• Searching public records for recent sales of comparable homes in your neighborhood — adjust for differences between your property and those
  • Picking the brains of a friendly real estate agent

Related: What's my house worth (4 ways to determine your property value)

Understand that this is a rough estimate. Your lender will almost certainly require an appraisal to come up with your property value. Also, understand that most lenders will not lend against more than 80 or 90 percent of your property value.

100 percent home equity loan is not (quite) a pipe dream

You may think your chances of finding a 100 LTV home equity loan are roughly similar to your glimpsing a unicorn or a squadron of flying pigs. But they’re a bit better than that. Not much, but a bit.

When, in August 2018, The Mortgage Reports did a search for lenders that were offering a 100 LTV home equity loan, we found two within a few minutes. KeyBank and Bank of Oklahoma. Both are in the Federal Deposit Insurance Corporation’s database of banks.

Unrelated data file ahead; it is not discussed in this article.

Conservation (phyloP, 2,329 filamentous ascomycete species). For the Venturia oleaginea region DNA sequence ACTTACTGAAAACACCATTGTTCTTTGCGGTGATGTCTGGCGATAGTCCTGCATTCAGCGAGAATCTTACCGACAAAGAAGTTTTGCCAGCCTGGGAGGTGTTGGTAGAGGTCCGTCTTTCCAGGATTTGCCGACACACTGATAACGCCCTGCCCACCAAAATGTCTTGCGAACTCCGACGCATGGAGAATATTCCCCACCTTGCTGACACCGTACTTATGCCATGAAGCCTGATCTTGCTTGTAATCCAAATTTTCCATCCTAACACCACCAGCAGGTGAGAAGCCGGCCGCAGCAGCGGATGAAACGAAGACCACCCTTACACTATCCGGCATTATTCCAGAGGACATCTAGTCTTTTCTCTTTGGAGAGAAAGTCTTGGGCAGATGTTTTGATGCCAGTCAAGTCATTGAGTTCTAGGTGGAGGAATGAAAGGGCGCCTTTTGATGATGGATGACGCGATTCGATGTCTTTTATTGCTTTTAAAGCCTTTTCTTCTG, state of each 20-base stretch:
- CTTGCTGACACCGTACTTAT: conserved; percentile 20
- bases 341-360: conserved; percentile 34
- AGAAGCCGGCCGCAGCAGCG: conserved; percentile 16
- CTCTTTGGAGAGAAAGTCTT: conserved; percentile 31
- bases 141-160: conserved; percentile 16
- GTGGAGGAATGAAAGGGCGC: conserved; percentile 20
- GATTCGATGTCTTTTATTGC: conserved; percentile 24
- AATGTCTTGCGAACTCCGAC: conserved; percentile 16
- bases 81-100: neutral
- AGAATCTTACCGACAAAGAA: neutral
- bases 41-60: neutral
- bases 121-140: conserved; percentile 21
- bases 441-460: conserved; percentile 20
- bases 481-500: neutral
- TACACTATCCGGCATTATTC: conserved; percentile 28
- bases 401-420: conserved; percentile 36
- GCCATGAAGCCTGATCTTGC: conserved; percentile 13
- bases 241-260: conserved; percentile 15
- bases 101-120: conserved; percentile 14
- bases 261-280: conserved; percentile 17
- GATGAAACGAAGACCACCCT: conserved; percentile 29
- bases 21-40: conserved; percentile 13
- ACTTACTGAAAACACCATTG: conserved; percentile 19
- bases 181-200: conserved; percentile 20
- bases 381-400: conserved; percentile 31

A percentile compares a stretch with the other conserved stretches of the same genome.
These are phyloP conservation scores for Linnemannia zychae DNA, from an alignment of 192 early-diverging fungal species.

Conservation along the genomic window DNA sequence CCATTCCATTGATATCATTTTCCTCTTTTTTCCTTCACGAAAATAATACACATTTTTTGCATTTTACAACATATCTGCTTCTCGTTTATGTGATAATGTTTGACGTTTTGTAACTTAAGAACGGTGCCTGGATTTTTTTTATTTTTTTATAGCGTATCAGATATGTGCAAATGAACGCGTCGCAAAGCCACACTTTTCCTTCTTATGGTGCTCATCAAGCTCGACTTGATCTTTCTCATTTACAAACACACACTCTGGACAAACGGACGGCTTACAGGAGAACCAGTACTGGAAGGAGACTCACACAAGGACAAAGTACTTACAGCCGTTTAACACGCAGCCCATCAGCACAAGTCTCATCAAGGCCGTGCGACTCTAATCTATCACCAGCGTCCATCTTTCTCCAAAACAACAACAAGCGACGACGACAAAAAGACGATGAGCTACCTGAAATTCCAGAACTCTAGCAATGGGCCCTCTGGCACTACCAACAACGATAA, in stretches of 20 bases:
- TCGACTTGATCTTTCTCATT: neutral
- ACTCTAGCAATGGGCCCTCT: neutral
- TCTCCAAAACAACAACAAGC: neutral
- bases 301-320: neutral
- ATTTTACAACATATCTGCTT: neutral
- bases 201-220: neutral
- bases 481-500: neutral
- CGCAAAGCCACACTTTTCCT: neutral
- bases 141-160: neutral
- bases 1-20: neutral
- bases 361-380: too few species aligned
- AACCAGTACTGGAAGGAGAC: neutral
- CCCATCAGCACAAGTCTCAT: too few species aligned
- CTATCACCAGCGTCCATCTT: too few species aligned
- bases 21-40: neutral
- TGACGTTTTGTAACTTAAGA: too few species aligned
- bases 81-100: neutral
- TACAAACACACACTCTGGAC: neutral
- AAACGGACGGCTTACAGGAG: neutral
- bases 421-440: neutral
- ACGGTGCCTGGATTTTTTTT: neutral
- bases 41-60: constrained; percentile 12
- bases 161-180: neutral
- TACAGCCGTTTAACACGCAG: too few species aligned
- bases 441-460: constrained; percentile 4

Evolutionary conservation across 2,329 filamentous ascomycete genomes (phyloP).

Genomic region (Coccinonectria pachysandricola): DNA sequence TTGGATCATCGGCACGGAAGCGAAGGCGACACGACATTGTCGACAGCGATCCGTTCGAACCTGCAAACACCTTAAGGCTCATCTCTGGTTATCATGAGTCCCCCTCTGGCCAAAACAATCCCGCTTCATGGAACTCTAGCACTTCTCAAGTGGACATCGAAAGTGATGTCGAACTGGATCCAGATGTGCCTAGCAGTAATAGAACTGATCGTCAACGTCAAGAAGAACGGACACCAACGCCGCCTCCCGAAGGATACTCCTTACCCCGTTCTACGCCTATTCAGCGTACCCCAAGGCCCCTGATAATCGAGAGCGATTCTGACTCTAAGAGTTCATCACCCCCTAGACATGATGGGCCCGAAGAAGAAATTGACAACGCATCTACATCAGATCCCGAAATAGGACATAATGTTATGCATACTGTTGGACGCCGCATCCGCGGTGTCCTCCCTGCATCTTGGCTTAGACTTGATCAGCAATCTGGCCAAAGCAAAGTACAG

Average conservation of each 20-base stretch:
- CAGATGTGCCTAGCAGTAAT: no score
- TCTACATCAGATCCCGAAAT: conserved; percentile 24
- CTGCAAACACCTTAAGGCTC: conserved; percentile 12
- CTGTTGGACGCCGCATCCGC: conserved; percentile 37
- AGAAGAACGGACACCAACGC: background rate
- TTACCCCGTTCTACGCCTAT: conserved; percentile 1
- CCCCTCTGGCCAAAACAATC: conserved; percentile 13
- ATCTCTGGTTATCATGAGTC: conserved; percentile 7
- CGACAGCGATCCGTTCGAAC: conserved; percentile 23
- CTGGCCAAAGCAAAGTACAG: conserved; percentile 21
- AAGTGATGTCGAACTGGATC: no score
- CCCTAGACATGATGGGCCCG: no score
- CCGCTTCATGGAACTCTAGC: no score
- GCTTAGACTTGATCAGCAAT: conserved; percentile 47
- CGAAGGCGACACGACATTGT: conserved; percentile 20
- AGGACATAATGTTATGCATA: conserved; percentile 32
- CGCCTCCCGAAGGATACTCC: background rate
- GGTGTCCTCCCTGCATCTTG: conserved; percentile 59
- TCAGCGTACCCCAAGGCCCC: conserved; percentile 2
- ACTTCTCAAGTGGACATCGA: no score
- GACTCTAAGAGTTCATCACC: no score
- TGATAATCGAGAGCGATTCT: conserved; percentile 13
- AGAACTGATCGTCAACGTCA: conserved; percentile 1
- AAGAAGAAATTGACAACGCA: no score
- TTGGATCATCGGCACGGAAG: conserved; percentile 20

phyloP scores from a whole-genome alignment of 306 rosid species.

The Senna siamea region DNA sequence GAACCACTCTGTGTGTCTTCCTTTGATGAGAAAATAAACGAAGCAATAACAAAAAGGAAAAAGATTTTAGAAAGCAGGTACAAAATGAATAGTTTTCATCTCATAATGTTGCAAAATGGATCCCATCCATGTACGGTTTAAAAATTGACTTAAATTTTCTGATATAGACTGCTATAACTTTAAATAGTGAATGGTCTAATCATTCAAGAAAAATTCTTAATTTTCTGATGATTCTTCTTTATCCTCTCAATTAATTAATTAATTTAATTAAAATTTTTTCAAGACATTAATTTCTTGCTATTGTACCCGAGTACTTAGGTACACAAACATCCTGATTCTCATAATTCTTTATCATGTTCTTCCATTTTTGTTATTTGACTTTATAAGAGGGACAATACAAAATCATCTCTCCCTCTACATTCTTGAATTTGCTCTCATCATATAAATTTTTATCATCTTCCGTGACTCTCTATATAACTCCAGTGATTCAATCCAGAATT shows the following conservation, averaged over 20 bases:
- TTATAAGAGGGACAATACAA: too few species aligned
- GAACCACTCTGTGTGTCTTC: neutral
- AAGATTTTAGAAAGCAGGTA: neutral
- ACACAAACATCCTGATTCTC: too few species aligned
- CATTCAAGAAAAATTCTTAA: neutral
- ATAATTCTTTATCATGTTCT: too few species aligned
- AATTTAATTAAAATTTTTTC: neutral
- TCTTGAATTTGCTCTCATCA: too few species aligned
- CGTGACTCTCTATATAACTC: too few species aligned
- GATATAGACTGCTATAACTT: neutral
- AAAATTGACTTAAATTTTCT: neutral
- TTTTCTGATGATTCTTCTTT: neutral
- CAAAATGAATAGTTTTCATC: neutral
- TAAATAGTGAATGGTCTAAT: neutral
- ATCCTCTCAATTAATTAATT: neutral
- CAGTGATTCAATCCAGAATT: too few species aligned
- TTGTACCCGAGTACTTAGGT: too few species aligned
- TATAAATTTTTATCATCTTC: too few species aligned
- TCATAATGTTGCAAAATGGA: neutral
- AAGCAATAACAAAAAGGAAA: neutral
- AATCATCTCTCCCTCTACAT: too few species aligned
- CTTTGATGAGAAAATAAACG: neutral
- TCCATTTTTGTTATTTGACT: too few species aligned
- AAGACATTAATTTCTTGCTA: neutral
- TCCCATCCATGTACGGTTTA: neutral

Related: LTV explained in plain English

And one of them says it offers its product with “no closing costs.” (Those two links worked at the time of writing but the lenders may have changed the offers or discontinued them by the time you click through. Search for alternatives.)

Two swallows do not a summer make. And the Federal Trade Commission advises, “The amount that you can borrow usually is limited to 85 percent of the equity in your home.”

Some downsides